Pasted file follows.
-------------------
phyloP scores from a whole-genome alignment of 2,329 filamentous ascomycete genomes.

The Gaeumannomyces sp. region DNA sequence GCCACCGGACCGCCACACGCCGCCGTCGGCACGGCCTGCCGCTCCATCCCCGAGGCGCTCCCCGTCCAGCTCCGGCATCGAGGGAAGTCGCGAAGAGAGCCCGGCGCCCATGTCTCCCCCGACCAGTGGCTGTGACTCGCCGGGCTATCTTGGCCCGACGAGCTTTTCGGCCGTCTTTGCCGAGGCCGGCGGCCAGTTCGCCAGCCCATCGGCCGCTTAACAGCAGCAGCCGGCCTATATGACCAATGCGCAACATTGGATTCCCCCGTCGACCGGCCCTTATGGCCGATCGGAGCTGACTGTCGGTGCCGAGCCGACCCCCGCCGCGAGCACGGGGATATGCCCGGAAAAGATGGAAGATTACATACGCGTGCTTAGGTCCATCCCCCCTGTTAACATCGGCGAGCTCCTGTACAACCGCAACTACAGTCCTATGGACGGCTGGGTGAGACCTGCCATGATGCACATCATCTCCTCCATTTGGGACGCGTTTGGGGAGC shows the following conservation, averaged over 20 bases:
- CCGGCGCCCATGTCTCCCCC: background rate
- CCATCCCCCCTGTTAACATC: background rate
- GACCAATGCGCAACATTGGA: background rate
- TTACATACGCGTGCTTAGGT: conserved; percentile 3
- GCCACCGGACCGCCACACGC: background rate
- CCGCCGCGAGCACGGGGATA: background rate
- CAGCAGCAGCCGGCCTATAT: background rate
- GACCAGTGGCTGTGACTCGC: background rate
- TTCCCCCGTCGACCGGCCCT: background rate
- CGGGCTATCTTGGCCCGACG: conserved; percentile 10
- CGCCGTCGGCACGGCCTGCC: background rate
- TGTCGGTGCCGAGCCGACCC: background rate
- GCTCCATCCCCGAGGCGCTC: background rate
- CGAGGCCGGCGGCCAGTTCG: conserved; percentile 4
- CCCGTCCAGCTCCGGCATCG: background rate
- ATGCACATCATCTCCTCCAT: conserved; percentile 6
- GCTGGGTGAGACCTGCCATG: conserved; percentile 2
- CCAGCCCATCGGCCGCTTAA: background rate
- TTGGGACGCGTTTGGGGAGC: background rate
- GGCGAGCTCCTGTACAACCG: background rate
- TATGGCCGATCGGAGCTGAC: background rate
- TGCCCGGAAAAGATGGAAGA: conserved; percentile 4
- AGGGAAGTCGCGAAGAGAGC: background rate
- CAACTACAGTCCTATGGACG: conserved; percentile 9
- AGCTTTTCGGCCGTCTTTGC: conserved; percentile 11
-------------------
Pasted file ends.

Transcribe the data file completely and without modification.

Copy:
phyloP scores from a whole-genome alignment of 2,329 filamentous ascomycete genomes.

The Gaeumannomyces sp. region DNA sequence GCCACCGGACCGCCACACGCCGCCGTCGGCACGGCCTGCCGCTCCATCCCCGAGGCGCTCCCCGTCCAGCTCCGGCATCGAGGGAAGTCGCGAAGAGAGCCCGGCGCCCATGTCTCCCCCGACCAGTGGCTGTGACTCGCCGGGCTATCTTGGCCCGACGAGCTTTTCGGCCGTCTTTGCCGAGGCCGGCGGCCAGTTCGCCAGCCCATCGGCCGCTTAACAGCAGCAGCCGGCCTATATGACCAATGCGCAACATTGGATTCCCCCGTCGACCGGCCCTTATGGCCGATCGGAGCTGACTGTCGGTGCCGAGCCGACCCCCGCCGCGAGCACGGGGATATGCCCGGAAAAGATGGAAGATTACATACGCGTGCTTAGGTCCATCCCCCCTGTTAACATCGGCGAGCTCCTGTACAACCGCAACTACAGTCCTATGGACGGCTGGGTGAGACCTGCCATGATGCACATCATCTCCTCCATTTGGGACGCGTTTGGGGAGC shows the following conservation, averaged over 20 bases:
- CCGGCGCCCATGTCTCCCCC: background rate
- CCATCCCCCCTGTTAACATC: background rate
- GACCAATGCGCAACATTGGA: background rate
- TTACATACGCGTGCTTAGGT: conserved; percentile 3
- GCCACCGGACCGCCACACGC: background rate
- CCGCCGCGAGCACGGGGATA: background rate
- CAGCAGCAGCCGGCCTATAT: background rate
- GACCAGTGGCTGTGACTCGC: background rate
- TTCCCCCGTCGACCGGCCCT: background rate
- CGGGCTATCTTGGCCCGACG: conserved; percentile 10
- CGCCGTCGGCACGGCCTGCC: background rate
- TGTCGGTGCCGAGCCGACCC: background rate
- GCTCCATCCCCGAGGCGCTC: background rate
- CGAGGCCGGCGGCCAGTTCG: conserved; percentile 4
- CCCGTCCAGCTCCGGCATCG: background rate
- ATGCACATCATCTCCTCCAT: conserved; percentile 6
- GCTGGGTGAGACCTGCCATG: conserved; percentile 2
- CCAGCCCATCGGCCGCTTAA: background rate
- TTGGGACGCGTTTGGGGAGC: background rate
- GGCGAGCTCCTGTACAACCG: background rate
- TATGGCCGATCGGAGCTGAC: background rate
- TGCCCGGAAAAGATGGAAGA: conserved; percentile 4
- AGGGAAGTCGCGAAGAGAGC: background rate
- CAACTACAGTCCTATGGACG: conserved; percentile 9
- AGCTTTTCGGCCGTCTTTGC: conserved; percentile 11